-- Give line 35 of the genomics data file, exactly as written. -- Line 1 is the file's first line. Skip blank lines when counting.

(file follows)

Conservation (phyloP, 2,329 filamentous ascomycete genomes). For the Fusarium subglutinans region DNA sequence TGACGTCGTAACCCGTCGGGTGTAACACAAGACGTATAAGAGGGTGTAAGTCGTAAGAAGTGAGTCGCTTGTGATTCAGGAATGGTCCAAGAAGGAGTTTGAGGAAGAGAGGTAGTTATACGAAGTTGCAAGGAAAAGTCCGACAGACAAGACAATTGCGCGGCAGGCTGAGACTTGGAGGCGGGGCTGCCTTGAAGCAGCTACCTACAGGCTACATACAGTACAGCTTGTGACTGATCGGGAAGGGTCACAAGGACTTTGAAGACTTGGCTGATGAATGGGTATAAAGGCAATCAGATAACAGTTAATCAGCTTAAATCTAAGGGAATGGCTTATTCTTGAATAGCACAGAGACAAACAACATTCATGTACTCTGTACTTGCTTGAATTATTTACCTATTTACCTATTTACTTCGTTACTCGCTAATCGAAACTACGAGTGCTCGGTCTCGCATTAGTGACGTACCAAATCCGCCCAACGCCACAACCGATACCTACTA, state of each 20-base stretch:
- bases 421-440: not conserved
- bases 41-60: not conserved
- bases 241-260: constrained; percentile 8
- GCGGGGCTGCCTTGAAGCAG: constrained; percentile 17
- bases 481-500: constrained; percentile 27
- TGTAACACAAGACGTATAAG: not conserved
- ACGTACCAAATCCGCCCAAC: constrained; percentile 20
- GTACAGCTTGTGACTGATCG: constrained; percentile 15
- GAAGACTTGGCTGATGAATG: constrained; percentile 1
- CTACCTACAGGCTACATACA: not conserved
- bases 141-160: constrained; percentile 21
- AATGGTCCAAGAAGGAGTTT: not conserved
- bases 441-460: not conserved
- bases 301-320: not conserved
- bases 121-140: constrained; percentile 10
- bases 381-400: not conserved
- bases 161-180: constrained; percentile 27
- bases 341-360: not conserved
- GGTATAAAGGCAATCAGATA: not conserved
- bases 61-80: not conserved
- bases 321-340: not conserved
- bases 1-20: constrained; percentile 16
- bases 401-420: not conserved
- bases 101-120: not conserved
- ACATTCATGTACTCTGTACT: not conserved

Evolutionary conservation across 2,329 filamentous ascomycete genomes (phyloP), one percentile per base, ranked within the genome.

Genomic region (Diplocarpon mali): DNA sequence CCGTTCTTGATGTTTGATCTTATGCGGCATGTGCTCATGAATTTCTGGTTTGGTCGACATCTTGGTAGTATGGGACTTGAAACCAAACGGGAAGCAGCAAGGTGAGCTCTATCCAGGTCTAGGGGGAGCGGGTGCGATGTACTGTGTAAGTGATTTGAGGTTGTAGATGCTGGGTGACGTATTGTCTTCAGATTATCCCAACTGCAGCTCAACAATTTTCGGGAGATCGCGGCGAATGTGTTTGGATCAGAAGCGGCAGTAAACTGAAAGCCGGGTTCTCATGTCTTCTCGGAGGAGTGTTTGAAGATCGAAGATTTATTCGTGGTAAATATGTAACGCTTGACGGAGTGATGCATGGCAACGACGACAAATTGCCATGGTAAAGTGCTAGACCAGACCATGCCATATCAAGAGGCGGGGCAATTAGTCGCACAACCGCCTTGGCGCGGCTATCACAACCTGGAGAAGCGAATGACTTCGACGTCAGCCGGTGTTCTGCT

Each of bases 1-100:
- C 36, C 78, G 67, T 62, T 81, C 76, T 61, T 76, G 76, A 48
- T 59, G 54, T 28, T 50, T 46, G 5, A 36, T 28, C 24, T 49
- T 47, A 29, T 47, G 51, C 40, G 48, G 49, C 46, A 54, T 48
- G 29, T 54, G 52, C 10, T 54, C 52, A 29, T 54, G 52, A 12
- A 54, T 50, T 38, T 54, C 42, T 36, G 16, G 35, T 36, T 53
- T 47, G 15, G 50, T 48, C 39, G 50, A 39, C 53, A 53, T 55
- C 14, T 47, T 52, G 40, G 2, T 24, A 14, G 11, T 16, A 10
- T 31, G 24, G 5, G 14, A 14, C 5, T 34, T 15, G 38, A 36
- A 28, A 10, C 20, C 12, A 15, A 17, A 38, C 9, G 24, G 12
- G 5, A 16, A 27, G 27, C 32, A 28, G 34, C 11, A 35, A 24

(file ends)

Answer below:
- T 47, G 15, G 50, T 48, C 39, G 50, A 39, C 53, A 53, T 55